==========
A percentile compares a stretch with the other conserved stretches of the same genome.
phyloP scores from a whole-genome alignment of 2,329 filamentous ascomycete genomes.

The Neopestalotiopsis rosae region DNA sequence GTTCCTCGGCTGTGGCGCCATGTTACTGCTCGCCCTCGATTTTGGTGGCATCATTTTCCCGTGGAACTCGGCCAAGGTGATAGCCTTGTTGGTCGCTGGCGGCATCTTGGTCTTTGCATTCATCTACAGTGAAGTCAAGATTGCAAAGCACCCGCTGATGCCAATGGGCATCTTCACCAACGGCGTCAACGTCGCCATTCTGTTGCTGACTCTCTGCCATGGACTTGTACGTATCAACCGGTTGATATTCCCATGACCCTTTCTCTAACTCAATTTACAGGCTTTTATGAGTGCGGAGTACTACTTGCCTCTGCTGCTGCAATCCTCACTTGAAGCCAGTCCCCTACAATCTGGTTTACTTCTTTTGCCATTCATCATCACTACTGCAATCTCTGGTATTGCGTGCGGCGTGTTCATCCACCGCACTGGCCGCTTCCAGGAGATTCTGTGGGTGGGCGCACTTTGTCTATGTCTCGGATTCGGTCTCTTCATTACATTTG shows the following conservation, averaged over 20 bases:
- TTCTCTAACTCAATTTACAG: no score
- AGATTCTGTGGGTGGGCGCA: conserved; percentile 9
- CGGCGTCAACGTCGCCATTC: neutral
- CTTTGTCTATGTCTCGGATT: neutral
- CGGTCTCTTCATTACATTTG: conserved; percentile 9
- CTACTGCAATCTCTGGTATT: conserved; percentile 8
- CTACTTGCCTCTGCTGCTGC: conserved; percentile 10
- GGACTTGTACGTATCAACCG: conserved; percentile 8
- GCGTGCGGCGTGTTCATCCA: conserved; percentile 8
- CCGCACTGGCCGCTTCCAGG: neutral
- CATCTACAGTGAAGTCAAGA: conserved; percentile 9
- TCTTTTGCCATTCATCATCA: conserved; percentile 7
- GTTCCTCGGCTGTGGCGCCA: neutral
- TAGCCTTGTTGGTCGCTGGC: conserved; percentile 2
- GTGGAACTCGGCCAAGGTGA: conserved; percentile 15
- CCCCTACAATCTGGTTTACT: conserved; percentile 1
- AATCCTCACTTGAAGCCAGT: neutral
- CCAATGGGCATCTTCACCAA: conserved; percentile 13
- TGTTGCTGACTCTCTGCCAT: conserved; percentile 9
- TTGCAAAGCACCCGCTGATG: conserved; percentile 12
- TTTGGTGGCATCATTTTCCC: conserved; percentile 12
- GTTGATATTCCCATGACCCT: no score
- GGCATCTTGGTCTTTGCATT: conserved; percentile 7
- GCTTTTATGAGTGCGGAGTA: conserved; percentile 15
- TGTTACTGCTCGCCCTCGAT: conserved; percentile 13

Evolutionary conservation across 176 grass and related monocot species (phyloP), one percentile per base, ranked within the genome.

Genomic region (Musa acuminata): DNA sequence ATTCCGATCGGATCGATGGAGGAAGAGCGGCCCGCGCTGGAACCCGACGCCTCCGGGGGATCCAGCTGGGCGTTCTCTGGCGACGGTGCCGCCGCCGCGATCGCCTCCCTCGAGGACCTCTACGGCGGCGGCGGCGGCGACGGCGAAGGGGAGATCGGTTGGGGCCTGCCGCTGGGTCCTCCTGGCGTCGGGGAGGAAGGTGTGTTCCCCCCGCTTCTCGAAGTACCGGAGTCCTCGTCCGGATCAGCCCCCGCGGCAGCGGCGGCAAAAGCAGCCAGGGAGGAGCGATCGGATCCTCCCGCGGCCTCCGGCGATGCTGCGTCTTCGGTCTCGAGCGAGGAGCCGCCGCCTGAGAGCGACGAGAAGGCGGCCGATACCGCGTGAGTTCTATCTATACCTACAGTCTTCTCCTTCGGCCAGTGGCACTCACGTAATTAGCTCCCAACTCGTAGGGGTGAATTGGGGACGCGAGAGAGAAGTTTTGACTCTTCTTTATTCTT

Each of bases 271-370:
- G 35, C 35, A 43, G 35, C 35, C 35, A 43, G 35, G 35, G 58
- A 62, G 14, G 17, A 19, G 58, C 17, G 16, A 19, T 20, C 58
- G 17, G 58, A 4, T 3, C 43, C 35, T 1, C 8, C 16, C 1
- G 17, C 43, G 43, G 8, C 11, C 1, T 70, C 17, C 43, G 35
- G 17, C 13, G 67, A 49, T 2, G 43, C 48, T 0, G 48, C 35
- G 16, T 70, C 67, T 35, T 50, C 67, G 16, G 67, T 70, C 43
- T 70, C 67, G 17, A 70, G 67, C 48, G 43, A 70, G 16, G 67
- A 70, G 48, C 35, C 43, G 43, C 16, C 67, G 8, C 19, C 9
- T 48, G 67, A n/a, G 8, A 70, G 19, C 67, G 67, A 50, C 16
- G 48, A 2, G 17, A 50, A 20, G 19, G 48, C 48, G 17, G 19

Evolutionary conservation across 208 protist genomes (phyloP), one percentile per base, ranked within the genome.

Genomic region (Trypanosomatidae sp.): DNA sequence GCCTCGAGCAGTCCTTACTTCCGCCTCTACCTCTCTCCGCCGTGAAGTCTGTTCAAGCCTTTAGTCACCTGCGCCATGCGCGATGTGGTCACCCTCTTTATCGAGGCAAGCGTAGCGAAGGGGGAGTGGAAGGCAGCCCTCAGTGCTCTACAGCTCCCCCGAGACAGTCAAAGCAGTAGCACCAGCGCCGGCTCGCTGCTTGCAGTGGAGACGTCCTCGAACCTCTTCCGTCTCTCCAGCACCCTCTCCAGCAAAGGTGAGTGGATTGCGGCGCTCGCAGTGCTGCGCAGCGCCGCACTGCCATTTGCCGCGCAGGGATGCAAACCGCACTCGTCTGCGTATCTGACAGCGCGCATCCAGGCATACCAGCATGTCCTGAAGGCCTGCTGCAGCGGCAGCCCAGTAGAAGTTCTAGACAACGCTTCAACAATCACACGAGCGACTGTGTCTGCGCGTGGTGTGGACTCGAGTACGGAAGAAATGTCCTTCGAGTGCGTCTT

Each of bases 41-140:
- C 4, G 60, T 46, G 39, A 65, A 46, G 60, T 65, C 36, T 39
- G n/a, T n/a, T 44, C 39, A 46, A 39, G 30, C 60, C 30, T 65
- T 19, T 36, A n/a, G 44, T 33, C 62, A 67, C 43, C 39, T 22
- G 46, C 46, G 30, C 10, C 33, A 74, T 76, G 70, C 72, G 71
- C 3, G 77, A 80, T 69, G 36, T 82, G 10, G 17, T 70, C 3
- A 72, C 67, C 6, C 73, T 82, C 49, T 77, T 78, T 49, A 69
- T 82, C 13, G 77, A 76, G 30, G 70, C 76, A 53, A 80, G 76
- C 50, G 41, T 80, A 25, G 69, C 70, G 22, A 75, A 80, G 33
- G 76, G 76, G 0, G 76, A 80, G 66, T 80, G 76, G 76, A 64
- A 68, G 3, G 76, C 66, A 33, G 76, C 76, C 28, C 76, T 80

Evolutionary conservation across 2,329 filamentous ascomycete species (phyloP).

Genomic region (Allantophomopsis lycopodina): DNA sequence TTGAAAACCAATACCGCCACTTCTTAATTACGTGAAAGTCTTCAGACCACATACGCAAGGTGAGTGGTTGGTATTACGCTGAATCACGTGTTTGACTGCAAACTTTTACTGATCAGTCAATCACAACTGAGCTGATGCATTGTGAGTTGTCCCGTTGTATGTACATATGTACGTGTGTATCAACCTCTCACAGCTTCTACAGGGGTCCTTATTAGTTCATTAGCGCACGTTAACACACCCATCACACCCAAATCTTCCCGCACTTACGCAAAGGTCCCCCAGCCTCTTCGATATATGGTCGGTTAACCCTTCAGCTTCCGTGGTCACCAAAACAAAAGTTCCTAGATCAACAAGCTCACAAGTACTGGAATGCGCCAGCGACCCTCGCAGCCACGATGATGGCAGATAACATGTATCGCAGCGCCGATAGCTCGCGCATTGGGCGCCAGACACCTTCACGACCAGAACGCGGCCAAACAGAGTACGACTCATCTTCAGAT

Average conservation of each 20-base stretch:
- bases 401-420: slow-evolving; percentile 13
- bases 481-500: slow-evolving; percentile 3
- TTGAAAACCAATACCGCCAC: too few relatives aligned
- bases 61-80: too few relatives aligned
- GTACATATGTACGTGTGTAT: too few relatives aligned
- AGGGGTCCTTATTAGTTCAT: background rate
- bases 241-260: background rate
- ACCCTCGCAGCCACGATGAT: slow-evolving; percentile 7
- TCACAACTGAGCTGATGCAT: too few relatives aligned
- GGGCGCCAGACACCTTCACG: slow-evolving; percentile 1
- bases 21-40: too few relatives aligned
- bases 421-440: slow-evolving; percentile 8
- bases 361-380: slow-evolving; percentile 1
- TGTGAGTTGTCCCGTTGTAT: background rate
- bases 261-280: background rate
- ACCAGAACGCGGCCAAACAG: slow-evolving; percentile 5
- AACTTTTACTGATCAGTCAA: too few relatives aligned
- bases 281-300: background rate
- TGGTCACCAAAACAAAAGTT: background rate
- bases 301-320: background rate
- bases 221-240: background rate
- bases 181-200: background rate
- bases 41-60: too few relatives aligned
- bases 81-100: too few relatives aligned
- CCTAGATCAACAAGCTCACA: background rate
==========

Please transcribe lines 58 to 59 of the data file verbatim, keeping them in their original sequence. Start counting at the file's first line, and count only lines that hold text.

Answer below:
- bases 401-420: slow-evolving; percentile 13
- bases 481-500: slow-evolving; percentile 3